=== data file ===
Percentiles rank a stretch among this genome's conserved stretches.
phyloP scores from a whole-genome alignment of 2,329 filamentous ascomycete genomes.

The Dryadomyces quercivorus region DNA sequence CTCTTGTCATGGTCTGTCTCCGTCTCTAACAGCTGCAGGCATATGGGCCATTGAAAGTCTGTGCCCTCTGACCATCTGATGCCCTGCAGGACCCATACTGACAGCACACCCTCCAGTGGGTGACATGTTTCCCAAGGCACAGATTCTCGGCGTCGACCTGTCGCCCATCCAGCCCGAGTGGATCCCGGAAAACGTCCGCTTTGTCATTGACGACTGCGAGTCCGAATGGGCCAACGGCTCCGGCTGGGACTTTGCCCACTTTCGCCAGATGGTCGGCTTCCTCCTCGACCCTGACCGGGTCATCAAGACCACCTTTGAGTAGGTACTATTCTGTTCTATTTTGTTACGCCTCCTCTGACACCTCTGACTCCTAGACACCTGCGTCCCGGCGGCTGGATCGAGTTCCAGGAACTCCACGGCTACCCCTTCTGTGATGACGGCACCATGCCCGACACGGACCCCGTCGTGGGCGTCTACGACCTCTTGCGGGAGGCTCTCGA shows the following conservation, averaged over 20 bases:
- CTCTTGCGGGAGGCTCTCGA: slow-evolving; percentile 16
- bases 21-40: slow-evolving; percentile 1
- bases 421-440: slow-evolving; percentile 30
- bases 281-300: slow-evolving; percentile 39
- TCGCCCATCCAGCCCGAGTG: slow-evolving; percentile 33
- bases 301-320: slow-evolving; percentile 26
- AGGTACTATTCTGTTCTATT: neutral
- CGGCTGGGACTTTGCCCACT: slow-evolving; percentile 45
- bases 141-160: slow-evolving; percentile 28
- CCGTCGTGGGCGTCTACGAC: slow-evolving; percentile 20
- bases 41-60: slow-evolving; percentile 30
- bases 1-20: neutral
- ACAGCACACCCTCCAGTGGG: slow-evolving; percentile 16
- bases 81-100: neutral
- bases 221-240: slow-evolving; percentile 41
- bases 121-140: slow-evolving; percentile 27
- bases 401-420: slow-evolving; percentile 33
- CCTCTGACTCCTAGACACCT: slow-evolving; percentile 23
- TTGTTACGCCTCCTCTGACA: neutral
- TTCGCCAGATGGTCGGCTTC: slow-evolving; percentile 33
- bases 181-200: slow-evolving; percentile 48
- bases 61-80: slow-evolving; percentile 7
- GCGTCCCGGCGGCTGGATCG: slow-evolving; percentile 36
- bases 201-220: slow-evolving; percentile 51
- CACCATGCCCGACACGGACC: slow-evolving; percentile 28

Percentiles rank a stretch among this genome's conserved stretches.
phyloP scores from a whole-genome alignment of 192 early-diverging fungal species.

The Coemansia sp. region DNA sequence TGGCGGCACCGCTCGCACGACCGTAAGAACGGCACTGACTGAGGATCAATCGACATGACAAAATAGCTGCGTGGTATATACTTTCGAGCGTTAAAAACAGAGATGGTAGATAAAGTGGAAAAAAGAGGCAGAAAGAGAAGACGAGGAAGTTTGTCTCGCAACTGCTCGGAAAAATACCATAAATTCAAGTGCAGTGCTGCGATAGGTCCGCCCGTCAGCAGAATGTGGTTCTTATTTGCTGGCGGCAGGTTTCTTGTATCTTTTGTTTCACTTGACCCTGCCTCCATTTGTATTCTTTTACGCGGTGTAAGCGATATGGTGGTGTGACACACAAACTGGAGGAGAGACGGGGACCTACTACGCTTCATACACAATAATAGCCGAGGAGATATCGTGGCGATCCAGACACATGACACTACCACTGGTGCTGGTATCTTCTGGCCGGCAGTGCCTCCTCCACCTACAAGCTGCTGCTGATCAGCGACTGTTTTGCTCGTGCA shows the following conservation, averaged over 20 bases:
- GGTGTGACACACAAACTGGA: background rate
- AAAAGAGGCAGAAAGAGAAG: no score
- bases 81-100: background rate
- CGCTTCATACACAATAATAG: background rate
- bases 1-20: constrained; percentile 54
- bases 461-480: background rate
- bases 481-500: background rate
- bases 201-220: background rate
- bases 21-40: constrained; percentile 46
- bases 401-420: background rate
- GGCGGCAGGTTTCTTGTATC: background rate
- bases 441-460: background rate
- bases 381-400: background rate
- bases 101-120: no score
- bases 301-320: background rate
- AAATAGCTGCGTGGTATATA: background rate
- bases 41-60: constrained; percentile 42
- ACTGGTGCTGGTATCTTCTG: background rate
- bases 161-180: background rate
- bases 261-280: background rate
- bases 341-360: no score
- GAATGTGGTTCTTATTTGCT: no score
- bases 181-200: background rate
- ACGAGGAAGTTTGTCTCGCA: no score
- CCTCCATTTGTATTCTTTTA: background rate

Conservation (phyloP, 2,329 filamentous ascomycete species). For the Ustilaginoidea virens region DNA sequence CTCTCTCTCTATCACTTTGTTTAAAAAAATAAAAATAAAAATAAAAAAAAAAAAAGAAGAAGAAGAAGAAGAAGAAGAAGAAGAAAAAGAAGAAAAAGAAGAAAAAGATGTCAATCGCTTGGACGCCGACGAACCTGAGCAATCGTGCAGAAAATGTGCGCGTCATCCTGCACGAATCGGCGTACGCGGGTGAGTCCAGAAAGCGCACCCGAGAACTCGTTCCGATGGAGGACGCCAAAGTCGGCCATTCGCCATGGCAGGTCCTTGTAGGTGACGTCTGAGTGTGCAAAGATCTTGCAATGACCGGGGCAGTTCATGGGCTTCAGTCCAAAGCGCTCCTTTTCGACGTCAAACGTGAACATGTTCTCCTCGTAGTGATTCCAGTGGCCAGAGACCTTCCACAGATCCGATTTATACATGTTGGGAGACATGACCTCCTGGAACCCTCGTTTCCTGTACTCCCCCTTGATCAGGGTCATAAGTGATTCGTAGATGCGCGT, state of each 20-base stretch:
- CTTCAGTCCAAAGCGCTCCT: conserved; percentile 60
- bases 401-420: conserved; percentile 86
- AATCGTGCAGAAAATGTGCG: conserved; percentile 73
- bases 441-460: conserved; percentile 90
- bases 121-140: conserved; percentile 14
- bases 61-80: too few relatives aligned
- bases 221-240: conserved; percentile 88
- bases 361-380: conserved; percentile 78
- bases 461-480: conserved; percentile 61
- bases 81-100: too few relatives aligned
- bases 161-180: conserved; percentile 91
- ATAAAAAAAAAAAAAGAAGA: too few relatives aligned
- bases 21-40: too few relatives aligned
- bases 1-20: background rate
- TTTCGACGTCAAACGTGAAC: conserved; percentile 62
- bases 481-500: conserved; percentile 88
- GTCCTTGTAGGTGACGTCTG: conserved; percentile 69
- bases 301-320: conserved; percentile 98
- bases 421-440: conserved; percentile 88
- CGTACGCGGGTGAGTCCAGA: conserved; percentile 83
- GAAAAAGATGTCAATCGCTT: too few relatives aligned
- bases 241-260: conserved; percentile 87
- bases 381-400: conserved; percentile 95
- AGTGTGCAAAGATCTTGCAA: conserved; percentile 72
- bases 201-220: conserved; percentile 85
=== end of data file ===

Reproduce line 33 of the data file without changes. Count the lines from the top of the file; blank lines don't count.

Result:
- AAAAGAGGCAGAAAGAGAAG: no score